Change of Status
A foreign national present in the United States in another valid nonimmigrant status may change status to become a treaty trader or investor, if eligible. E employment may not commence until USCIS approves the application on Form I-129 (with E supplement). Dependents' changes of status will depend upon approval of principal's change of status.
Changes in E Employment
E nonimmigrants may change from one U.S. affiliate to another, provided that the affiliates were made known during the original adjudication or are subsequently approved. NOTE: Mergers or acquisitions of an E employing entity, or sale of a division of the entity to which the treaty trader or investor is assigned, may alter the employing entity's ownership so that it is no longer primarily owned by nationals of a treaty country and/or of the same nationality as an E employee. Where a substantive change affecting the structure or ownership of the E employer has taken place, the E employee must submit Form I-129 (with E supplement) to USCIS and be granted an extension of stay under the changed conditions, or obtain a new consular visa reflecting the new terms and conditions of employment, in order to work for the new entity. Changes that would not affect the foreign national's continued eligibility for E classification are non-substantive and need not be submitted to USCIS for approval. Even in such cases, especially where the employer has changed its name, E foreign nationals may facilitate readmission to the United States by carrying an explanatory letter from the treaty-qualifying employer, filing an I-129 with request for a new I-797 Approval Notice, or applying to the State Department or consular post for a new visa reflecting the change.
Employer-Specific Work Authorization
An E-1 or E-2 visa holder is authorized to work only for the treaty enterprise and any parent company, subsidiaries, and/or other entities related to the treaty enterprise employer that were identified in the process of adjudicating E treaty status. All qualifying E positions must be managerial, supervisory or require essential skills. For employment eligibility verification purposes, an E classification employee presents his or her unexpired passport with the electronic copy of his or her Form I-94 Arrival/Departure Record indicating valid, unexpired E-1 or E-2 status.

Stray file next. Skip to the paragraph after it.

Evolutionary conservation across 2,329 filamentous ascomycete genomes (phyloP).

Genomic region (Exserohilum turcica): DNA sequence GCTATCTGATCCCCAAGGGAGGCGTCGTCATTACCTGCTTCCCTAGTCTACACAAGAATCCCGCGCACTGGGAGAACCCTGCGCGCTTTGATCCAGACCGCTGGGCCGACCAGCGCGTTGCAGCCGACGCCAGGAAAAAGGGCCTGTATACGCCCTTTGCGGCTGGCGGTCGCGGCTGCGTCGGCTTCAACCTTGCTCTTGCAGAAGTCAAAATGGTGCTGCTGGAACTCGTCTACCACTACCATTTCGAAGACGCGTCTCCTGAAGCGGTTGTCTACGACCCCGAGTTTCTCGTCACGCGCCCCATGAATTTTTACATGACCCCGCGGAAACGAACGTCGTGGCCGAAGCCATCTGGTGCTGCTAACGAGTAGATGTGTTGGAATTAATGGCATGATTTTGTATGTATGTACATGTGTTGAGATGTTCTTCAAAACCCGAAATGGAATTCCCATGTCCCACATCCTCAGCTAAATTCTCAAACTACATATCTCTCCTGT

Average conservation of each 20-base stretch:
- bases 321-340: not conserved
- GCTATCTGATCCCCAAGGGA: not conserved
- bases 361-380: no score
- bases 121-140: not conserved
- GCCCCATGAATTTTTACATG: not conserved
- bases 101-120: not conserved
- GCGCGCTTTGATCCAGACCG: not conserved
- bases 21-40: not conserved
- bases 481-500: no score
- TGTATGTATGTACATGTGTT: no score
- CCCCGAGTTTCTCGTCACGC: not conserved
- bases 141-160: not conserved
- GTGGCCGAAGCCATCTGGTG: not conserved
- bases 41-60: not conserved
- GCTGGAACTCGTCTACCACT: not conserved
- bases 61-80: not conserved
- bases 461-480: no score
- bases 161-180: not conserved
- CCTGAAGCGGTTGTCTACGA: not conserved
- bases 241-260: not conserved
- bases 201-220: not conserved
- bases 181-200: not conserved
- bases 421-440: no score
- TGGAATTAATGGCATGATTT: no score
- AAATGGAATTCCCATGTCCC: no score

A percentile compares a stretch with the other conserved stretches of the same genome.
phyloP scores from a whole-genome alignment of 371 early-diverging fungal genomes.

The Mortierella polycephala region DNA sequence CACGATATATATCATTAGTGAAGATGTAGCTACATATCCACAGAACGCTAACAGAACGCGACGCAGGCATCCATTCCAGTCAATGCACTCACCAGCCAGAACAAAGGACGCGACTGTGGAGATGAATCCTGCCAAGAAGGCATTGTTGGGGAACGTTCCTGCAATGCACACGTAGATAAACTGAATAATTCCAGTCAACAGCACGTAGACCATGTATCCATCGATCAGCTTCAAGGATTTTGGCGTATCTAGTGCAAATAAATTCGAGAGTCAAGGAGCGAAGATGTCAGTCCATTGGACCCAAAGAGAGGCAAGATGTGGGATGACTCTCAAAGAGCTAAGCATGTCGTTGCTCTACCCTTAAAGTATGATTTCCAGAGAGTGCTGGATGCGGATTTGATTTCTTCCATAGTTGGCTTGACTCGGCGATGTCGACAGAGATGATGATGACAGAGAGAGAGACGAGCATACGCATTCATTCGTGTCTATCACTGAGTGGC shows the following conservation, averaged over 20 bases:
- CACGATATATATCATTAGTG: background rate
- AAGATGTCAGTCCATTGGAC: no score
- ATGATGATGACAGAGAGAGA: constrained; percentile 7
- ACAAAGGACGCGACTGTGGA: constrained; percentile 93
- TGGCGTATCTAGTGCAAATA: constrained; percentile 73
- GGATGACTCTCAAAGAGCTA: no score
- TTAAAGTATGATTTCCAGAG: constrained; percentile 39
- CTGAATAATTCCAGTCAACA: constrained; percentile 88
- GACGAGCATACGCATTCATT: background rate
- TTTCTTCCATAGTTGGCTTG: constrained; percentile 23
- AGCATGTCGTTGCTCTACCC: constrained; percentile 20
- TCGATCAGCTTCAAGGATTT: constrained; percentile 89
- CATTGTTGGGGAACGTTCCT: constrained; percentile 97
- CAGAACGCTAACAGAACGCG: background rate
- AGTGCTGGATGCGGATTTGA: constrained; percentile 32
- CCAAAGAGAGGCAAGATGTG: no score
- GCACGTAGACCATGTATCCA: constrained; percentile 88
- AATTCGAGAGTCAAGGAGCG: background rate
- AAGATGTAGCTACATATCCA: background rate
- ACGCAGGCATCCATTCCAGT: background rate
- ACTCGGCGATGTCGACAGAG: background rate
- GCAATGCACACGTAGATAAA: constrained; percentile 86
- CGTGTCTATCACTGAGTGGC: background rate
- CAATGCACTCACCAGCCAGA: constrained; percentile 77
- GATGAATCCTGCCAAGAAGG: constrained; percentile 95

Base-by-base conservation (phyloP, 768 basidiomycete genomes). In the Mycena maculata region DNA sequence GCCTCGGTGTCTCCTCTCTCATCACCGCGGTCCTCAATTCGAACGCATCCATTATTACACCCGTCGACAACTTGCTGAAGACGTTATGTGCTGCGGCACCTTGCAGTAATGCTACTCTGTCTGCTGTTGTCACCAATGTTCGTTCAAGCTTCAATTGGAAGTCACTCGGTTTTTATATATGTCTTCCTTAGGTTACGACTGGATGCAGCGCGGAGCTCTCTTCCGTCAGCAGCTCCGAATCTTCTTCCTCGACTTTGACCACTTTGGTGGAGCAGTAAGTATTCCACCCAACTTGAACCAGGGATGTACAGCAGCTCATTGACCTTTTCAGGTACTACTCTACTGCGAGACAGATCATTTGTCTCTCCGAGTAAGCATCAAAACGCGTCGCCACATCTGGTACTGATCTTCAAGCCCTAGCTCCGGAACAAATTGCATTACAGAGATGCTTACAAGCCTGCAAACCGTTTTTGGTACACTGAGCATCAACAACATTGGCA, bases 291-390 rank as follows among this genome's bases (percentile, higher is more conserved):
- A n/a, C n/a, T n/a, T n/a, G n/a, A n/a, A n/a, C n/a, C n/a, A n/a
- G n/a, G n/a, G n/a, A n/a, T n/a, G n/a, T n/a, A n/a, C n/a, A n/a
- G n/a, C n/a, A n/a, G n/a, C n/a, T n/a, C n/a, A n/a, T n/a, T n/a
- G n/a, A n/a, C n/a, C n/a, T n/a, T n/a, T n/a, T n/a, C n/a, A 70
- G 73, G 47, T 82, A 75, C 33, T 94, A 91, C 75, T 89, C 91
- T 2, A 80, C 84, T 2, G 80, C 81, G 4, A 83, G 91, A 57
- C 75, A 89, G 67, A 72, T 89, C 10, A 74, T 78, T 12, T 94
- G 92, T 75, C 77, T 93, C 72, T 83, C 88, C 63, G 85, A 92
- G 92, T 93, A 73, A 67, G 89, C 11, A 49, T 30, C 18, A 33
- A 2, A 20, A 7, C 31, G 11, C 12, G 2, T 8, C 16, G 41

Citizens of Mexico or Canada may be denied treaty status if:
- The Labor Department identifies a strike in progress at the U.S. location where the individual would be employed or
- The individual's temporary admission would adversely affect settlement of a labor dispute or the employment of any person involved in the dispute.
NOTE: Canadian or Mexican treaty employees already employed in E-1 or E-2 status are not affected.
Contact our office to speak with a member of our Immigration Law Group.
1 International trade refers to existing international exchange (successfully negotiated contracts binding on all parties) of items of trade (including but not limited to goods, services, international banking, insurance, monies, transportation, communications, data processing, advertising, accounting, design and engineering, management consulting, tourism, technology and transfer, and news gathering activities) for consideration between the United States and a treaty country. Title to the trade item must pass from one treaty party to the other.